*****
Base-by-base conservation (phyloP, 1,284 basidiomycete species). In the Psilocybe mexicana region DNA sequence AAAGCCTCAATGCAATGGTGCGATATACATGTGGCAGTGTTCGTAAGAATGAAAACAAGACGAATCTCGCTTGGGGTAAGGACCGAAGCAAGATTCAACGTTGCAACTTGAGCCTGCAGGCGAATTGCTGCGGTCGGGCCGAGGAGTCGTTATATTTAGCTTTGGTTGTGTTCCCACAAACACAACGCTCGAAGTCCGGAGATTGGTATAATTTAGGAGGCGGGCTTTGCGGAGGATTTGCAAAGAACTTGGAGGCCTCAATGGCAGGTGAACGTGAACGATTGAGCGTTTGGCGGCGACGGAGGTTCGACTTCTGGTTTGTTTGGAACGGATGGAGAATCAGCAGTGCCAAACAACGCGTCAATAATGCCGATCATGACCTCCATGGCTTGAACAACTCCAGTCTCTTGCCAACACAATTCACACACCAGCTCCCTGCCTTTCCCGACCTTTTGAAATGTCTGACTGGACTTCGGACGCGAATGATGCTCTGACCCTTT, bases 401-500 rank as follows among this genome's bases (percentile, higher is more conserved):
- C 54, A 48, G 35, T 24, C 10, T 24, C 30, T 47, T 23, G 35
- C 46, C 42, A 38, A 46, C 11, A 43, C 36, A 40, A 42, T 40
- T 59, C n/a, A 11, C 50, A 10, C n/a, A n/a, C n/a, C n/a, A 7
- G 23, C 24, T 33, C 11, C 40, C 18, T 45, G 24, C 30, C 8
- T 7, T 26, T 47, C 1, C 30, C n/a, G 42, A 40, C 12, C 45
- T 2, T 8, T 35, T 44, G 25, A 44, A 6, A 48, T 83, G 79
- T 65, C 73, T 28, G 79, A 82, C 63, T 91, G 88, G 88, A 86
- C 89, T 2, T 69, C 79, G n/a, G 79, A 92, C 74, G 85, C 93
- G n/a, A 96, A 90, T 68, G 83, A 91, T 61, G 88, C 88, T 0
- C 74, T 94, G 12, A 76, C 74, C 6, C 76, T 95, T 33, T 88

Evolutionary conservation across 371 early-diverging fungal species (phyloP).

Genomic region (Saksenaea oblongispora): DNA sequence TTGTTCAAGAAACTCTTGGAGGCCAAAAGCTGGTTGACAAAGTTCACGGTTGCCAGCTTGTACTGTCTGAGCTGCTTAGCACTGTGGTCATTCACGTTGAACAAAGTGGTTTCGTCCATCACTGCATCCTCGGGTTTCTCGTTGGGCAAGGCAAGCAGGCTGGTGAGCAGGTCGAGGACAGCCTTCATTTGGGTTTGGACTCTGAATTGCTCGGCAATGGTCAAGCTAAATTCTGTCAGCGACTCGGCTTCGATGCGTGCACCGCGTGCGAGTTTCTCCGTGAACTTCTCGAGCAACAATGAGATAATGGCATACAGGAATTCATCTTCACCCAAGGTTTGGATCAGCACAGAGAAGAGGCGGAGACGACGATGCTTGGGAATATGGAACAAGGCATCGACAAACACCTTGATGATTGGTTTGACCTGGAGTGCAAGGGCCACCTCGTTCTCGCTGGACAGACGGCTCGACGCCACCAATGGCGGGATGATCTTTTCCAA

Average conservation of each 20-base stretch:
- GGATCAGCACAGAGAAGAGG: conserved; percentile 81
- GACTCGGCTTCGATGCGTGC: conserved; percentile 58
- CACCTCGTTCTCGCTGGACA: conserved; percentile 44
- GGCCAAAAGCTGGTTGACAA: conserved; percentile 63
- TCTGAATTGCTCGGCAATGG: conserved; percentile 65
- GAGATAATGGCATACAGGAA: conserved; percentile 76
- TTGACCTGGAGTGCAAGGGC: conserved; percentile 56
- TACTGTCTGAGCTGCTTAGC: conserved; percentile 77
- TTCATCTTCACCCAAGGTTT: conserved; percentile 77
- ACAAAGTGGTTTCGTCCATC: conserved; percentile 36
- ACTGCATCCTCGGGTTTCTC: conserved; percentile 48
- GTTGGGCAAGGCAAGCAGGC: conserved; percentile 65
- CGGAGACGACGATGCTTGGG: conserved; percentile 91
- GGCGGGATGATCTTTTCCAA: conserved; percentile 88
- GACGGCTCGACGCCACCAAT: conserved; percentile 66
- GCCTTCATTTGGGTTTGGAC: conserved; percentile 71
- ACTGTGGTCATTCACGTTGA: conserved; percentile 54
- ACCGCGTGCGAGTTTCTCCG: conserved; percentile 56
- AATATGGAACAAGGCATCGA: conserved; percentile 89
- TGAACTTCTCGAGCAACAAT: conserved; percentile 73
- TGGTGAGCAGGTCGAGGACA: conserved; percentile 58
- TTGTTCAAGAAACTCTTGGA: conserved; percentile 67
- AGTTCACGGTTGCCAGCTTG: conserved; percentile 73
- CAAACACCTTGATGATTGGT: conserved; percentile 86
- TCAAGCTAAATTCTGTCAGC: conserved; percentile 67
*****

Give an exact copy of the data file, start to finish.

Base-by-base conservation (phyloP, 1,284 basidiomycete species). In the Psilocybe mexicana region DNA sequence AAAGCCTCAATGCAATGGTGCGATATACATGTGGCAGTGTTCGTAAGAATGAAAACAAGACGAATCTCGCTTGGGGTAAGGACCGAAGCAAGATTCAACGTTGCAACTTGAGCCTGCAGGCGAATTGCTGCGGTCGGGCCGAGGAGTCGTTATATTTAGCTTTGGTTGTGTTCCCACAAACACAACGCTCGAAGTCCGGAGATTGGTATAATTTAGGAGGCGGGCTTTGCGGAGGATTTGCAAAGAACTTGGAGGCCTCAATGGCAGGTGAACGTGAACGATTGAGCGTTTGGCGGCGACGGAGGTTCGACTTCTGGTTTGTTTGGAACGGATGGAGAATCAGCAGTGCCAAACAACGCGTCAATAATGCCGATCATGACCTCCATGGCTTGAACAACTCCAGTCTCTTGCCAACACAATTCACACACCAGCTCCCTGCCTTTCCCGACCTTTTGAAATGTCTGACTGGACTTCGGACGCGAATGATGCTCTGACCCTTT, bases 401-500 rank as follows among this genome's bases (percentile, higher is more conserved):
- C 54, A 48, G 35, T 24, C 10, T 24, C 30, T 47, T 23, G 35
- C 46, C 42, A 38, A 46, C 11, A 43, C 36, A 40, A 42, T 40
- T 59, C n/a, A 11, C 50, A 10, C n/a, A n/a, C n/a, C n/a, A 7
- G 23, C 24, T 33, C 11, C 40, C 18, T 45, G 24, C 30, C 8
- T 7, T 26, T 47, C 1, C 30, C n/a, G 42, A 40, C 12, C 45
- T 2, T 8, T 35, T 44, G 25, A 44, A 6, A 48, T 83, G 79
- T 65, C 73, T 28, G 79, A 82, C 63, T 91, G 88, G 88, A 86
- C 89, T 2, T 69, C 79, G n/a, G 79, A 92, C 74, G 85, C 93
- G n/a, A 96, A 90, T 68, G 83, A 91, T 61, G 88, C 88, T 0
- C 74, T 94, G 12, A 76, C 74, C 6, C 76, T 95, T 33, T 88

Evolutionary conservation across 371 early-diverging fungal species (phyloP).

Genomic region (Saksenaea oblongispora): DNA sequence TTGTTCAAGAAACTCTTGGAGGCCAAAAGCTGGTTGACAAAGTTCACGGTTGCCAGCTTGTACTGTCTGAGCTGCTTAGCACTGTGGTCATTCACGTTGAACAAAGTGGTTTCGTCCATCACTGCATCCTCGGGTTTCTCGTTGGGCAAGGCAAGCAGGCTGGTGAGCAGGTCGAGGACAGCCTTCATTTGGGTTTGGACTCTGAATTGCTCGGCAATGGTCAAGCTAAATTCTGTCAGCGACTCGGCTTCGATGCGTGCACCGCGTGCGAGTTTCTCCGTGAACTTCTCGAGCAACAATGAGATAATGGCATACAGGAATTCATCTTCACCCAAGGTTTGGATCAGCACAGAGAAGAGGCGGAGACGACGATGCTTGGGAATATGGAACAAGGCATCGACAAACACCTTGATGATTGGTTTGACCTGGAGTGCAAGGGCCACCTCGTTCTCGCTGGACAGACGGCTCGACGCCACCAATGGCGGGATGATCTTTTCCAA

Average conservation of each 20-base stretch:
- GGATCAGCACAGAGAAGAGG: conserved; percentile 81
- GACTCGGCTTCGATGCGTGC: conserved; percentile 58
- CACCTCGTTCTCGCTGGACA: conserved; percentile 44
- GGCCAAAAGCTGGTTGACAA: conserved; percentile 63
- TCTGAATTGCTCGGCAATGG: conserved; percentile 65
- GAGATAATGGCATACAGGAA: conserved; percentile 76
- TTGACCTGGAGTGCAAGGGC: conserved; percentile 56
- TACTGTCTGAGCTGCTTAGC: conserved; percentile 77
- TTCATCTTCACCCAAGGTTT: conserved; percentile 77
- ACAAAGTGGTTTCGTCCATC: conserved; percentile 36
- ACTGCATCCTCGGGTTTCTC: conserved; percentile 48
- GTTGGGCAAGGCAAGCAGGC: conserved; percentile 65
- CGGAGACGACGATGCTTGGG: conserved; percentile 91
- GGCGGGATGATCTTTTCCAA: conserved; percentile 88
- GACGGCTCGACGCCACCAAT: conserved; percentile 66
- GCCTTCATTTGGGTTTGGAC: conserved; percentile 71
- ACTGTGGTCATTCACGTTGA: conserved; percentile 54
- ACCGCGTGCGAGTTTCTCCG: conserved; percentile 56
- AATATGGAACAAGGCATCGA: conserved; percentile 89
- TGAACTTCTCGAGCAACAAT: conserved; percentile 73
- TGGTGAGCAGGTCGAGGACA: conserved; percentile 58
- TTGTTCAAGAAACTCTTGGA: conserved; percentile 67
- AGTTCACGGTTGCCAGCTTG: conserved; percentile 73
- CAAACACCTTGATGATTGGT: conserved; percentile 86
- TCAAGCTAAATTCTGTCAGC: conserved; percentile 67